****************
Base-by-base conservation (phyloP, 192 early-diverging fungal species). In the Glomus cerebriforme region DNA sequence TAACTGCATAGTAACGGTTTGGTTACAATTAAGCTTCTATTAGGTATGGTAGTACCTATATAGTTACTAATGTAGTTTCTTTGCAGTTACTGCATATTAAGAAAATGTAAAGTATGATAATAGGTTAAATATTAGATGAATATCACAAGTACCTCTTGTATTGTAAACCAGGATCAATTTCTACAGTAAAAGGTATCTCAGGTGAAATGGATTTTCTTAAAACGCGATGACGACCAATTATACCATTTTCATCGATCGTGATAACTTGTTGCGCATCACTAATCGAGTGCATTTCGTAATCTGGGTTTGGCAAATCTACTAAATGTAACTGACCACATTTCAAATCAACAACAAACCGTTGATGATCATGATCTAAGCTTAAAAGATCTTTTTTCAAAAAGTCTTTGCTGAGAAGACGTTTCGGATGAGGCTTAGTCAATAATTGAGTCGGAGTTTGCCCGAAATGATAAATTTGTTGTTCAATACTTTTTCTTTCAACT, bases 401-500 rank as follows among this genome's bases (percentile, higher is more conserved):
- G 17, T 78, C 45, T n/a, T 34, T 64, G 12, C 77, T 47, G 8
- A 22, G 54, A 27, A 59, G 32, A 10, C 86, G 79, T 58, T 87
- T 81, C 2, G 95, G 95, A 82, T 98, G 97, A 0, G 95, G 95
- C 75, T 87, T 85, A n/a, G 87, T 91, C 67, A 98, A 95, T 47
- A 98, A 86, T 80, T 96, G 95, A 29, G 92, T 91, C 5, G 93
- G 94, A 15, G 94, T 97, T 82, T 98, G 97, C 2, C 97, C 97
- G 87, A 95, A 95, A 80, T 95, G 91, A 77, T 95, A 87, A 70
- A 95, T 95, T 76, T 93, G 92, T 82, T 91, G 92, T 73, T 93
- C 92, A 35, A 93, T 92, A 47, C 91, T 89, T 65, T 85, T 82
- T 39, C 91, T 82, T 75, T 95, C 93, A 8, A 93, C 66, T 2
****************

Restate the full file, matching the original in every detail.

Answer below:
Base-by-base conservation (phyloP, 192 early-diverging fungal species). In the Glomus cerebriforme region DNA sequence TAACTGCATAGTAACGGTTTGGTTACAATTAAGCTTCTATTAGGTATGGTAGTACCTATATAGTTACTAATGTAGTTTCTTTGCAGTTACTGCATATTAAGAAAATGTAAAGTATGATAATAGGTTAAATATTAGATGAATATCACAAGTACCTCTTGTATTGTAAACCAGGATCAATTTCTACAGTAAAAGGTATCTCAGGTGAAATGGATTTTCTTAAAACGCGATGACGACCAATTATACCATTTTCATCGATCGTGATAACTTGTTGCGCATCACTAATCGAGTGCATTTCGTAATCTGGGTTTGGCAAATCTACTAAATGTAACTGACCACATTTCAAATCAACAACAAACCGTTGATGATCATGATCTAAGCTTAAAAGATCTTTTTTCAAAAAGTCTTTGCTGAGAAGACGTTTCGGATGAGGCTTAGTCAATAATTGAGTCGGAGTTTGCCCGAAATGATAAATTTGTTGTTCAATACTTTTTCTTTCAACT, bases 401-500 rank as follows among this genome's bases (percentile, higher is more conserved):
- G 17, T 78, C 45, T n/a, T 34, T 64, G 12, C 77, T 47, G 8
- A 22, G 54, A 27, A 59, G 32, A 10, C 86, G 79, T 58, T 87
- T 81, C 2, G 95, G 95, A 82, T 98, G 97, A 0, G 95, G 95
- C 75, T 87, T 85, A n/a, G 87, T 91, C 67, A 98, A 95, T 47
- A 98, A 86, T 80, T 96, G 95, A 29, G 92, T 91, C 5, G 93
- G 94, A 15, G 94, T 97, T 82, T 98, G 97, C 2, C 97, C 97
- G 87, A 95, A 95, A 80, T 95, G 91, A 77, T 95, A 87, A 70
- A 95, T 95, T 76, T 93, G 92, T 82, T 91, G 92, T 73, T 93
- C 92, A 35, A 93, T 92, A 47, C 91, T 89, T 65, T 85, T 82
- T 39, C 91, T 82, T 75, T 95, C 93, A 8, A 93, C 66, T 2